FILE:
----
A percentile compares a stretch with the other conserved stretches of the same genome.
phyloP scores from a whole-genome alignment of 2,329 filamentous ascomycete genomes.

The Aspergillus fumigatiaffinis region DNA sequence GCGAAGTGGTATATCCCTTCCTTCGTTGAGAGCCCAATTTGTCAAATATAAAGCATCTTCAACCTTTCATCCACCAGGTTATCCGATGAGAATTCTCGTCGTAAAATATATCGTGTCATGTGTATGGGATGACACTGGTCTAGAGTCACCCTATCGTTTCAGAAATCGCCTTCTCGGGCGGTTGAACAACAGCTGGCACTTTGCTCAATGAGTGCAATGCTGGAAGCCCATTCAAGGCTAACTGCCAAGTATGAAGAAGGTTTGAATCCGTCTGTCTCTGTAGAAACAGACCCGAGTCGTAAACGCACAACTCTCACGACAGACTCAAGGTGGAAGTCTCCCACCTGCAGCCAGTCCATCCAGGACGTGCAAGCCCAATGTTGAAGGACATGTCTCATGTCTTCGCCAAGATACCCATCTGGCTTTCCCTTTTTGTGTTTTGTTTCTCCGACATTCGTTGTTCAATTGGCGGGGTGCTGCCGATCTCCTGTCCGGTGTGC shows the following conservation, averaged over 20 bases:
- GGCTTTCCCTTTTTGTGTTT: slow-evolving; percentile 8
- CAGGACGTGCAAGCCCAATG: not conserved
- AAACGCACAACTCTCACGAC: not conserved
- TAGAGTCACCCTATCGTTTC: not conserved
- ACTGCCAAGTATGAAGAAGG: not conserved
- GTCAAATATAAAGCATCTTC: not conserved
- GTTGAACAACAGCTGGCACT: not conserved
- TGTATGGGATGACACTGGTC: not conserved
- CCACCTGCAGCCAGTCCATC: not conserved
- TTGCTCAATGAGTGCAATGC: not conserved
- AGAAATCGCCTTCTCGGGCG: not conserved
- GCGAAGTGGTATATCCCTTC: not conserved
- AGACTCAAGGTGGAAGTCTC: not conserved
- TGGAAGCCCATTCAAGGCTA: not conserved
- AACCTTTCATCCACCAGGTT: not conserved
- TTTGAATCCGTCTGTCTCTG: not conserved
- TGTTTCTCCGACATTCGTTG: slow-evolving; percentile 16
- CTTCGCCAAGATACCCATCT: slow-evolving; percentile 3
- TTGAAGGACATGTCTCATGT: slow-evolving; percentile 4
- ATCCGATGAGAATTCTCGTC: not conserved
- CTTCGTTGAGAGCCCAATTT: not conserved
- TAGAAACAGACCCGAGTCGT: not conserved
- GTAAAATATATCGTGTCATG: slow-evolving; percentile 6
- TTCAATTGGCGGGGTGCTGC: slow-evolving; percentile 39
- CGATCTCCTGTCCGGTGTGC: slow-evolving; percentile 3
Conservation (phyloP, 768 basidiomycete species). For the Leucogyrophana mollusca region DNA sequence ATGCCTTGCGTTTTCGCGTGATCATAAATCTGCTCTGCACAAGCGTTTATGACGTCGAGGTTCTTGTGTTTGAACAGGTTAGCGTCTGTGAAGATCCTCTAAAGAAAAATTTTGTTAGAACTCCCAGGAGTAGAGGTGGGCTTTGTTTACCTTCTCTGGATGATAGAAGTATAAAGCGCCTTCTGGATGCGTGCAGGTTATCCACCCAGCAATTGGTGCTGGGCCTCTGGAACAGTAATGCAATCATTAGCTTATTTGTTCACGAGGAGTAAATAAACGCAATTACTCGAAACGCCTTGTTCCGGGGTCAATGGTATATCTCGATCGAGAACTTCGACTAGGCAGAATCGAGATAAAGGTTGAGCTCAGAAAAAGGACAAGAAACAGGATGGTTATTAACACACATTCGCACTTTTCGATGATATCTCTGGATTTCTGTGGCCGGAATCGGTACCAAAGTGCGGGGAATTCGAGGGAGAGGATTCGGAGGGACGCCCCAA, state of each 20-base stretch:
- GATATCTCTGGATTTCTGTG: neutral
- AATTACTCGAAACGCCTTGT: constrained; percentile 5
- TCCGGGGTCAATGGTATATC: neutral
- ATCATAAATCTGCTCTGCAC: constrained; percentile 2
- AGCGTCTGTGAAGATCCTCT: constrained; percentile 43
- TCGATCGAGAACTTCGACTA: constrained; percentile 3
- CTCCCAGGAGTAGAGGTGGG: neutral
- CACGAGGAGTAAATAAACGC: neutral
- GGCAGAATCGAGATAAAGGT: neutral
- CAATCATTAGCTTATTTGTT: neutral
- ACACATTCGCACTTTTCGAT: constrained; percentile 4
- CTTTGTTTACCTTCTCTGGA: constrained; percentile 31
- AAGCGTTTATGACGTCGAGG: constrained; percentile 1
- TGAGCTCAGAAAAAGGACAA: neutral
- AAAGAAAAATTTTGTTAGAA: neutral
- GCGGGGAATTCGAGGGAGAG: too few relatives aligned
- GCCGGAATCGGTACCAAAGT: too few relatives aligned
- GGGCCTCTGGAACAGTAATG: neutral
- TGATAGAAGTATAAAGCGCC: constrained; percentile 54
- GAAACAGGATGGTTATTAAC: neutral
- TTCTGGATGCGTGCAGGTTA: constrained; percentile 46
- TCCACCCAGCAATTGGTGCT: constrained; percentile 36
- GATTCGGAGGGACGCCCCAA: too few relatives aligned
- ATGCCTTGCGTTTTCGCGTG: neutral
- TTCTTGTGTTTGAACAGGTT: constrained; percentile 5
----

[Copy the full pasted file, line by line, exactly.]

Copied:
A percentile compares a stretch with the other conserved stretches of the same genome.
phyloP scores from a whole-genome alignment of 2,329 filamentous ascomycete genomes.

The Aspergillus fumigatiaffinis region DNA sequence GCGAAGTGGTATATCCCTTCCTTCGTTGAGAGCCCAATTTGTCAAATATAAAGCATCTTCAACCTTTCATCCACCAGGTTATCCGATGAGAATTCTCGTCGTAAAATATATCGTGTCATGTGTATGGGATGACACTGGTCTAGAGTCACCCTATCGTTTCAGAAATCGCCTTCTCGGGCGGTTGAACAACAGCTGGCACTTTGCTCAATGAGTGCAATGCTGGAAGCCCATTCAAGGCTAACTGCCAAGTATGAAGAAGGTTTGAATCCGTCTGTCTCTGTAGAAACAGACCCGAGTCGTAAACGCACAACTCTCACGACAGACTCAAGGTGGAAGTCTCCCACCTGCAGCCAGTCCATCCAGGACGTGCAAGCCCAATGTTGAAGGACATGTCTCATGTCTTCGCCAAGATACCCATCTGGCTTTCCCTTTTTGTGTTTTGTTTCTCCGACATTCGTTGTTCAATTGGCGGGGTGCTGCCGATCTCCTGTCCGGTGTGC shows the following conservation, averaged over 20 bases:
- GGCTTTCCCTTTTTGTGTTT: slow-evolving; percentile 8
- CAGGACGTGCAAGCCCAATG: not conserved
- AAACGCACAACTCTCACGAC: not conserved
- TAGAGTCACCCTATCGTTTC: not conserved
- ACTGCCAAGTATGAAGAAGG: not conserved
- GTCAAATATAAAGCATCTTC: not conserved
- GTTGAACAACAGCTGGCACT: not conserved
- TGTATGGGATGACACTGGTC: not conserved
- CCACCTGCAGCCAGTCCATC: not conserved
- TTGCTCAATGAGTGCAATGC: not conserved
- AGAAATCGCCTTCTCGGGCG: not conserved
- GCGAAGTGGTATATCCCTTC: not conserved
- AGACTCAAGGTGGAAGTCTC: not conserved
- TGGAAGCCCATTCAAGGCTA: not conserved
- AACCTTTCATCCACCAGGTT: not conserved
- TTTGAATCCGTCTGTCTCTG: not conserved
- TGTTTCTCCGACATTCGTTG: slow-evolving; percentile 16
- CTTCGCCAAGATACCCATCT: slow-evolving; percentile 3
- TTGAAGGACATGTCTCATGT: slow-evolving; percentile 4
- ATCCGATGAGAATTCTCGTC: not conserved
- CTTCGTTGAGAGCCCAATTT: not conserved
- TAGAAACAGACCCGAGTCGT: not conserved
- GTAAAATATATCGTGTCATG: slow-evolving; percentile 6
- TTCAATTGGCGGGGTGCTGC: slow-evolving; percentile 39
- CGATCTCCTGTCCGGTGTGC: slow-evolving; percentile 3
Conservation (phyloP, 768 basidiomycete species). For the Leucogyrophana mollusca region DNA sequence ATGCCTTGCGTTTTCGCGTGATCATAAATCTGCTCTGCACAAGCGTTTATGACGTCGAGGTTCTTGTGTTTGAACAGGTTAGCGTCTGTGAAGATCCTCTAAAGAAAAATTTTGTTAGAACTCCCAGGAGTAGAGGTGGGCTTTGTTTACCTTCTCTGGATGATAGAAGTATAAAGCGCCTTCTGGATGCGTGCAGGTTATCCACCCAGCAATTGGTGCTGGGCCTCTGGAACAGTAATGCAATCATTAGCTTATTTGTTCACGAGGAGTAAATAAACGCAATTACTCGAAACGCCTTGTTCCGGGGTCAATGGTATATCTCGATCGAGAACTTCGACTAGGCAGAATCGAGATAAAGGTTGAGCTCAGAAAAAGGACAAGAAACAGGATGGTTATTAACACACATTCGCACTTTTCGATGATATCTCTGGATTTCTGTGGCCGGAATCGGTACCAAAGTGCGGGGAATTCGAGGGAGAGGATTCGGAGGGACGCCCCAA, state of each 20-base stretch:
- GATATCTCTGGATTTCTGTG: neutral
- AATTACTCGAAACGCCTTGT: constrained; percentile 5
- TCCGGGGTCAATGGTATATC: neutral
- ATCATAAATCTGCTCTGCAC: constrained; percentile 2
- AGCGTCTGTGAAGATCCTCT: constrained; percentile 43
- TCGATCGAGAACTTCGACTA: constrained; percentile 3
- CTCCCAGGAGTAGAGGTGGG: neutral
- CACGAGGAGTAAATAAACGC: neutral
- GGCAGAATCGAGATAAAGGT: neutral
- CAATCATTAGCTTATTTGTT: neutral
- ACACATTCGCACTTTTCGAT: constrained; percentile 4
- CTTTGTTTACCTTCTCTGGA: constrained; percentile 31
- AAGCGTTTATGACGTCGAGG: constrained; percentile 1
- TGAGCTCAGAAAAAGGACAA: neutral
- AAAGAAAAATTTTGTTAGAA: neutral
- GCGGGGAATTCGAGGGAGAG: too few relatives aligned
- GCCGGAATCGGTACCAAAGT: too few relatives aligned
- GGGCCTCTGGAACAGTAATG: neutral
- TGATAGAAGTATAAAGCGCC: constrained; percentile 54
- GAAACAGGATGGTTATTAAC: neutral
- TTCTGGATGCGTGCAGGTTA: constrained; percentile 46
- TCCACCCAGCAATTGGTGCT: constrained; percentile 36
- GATTCGGAGGGACGCCCCAA: too few relatives aligned
- ATGCCTTGCGTTTTCGCGTG: neutral
- TTCTTGTGTTTGAACAGGTT: constrained; percentile 5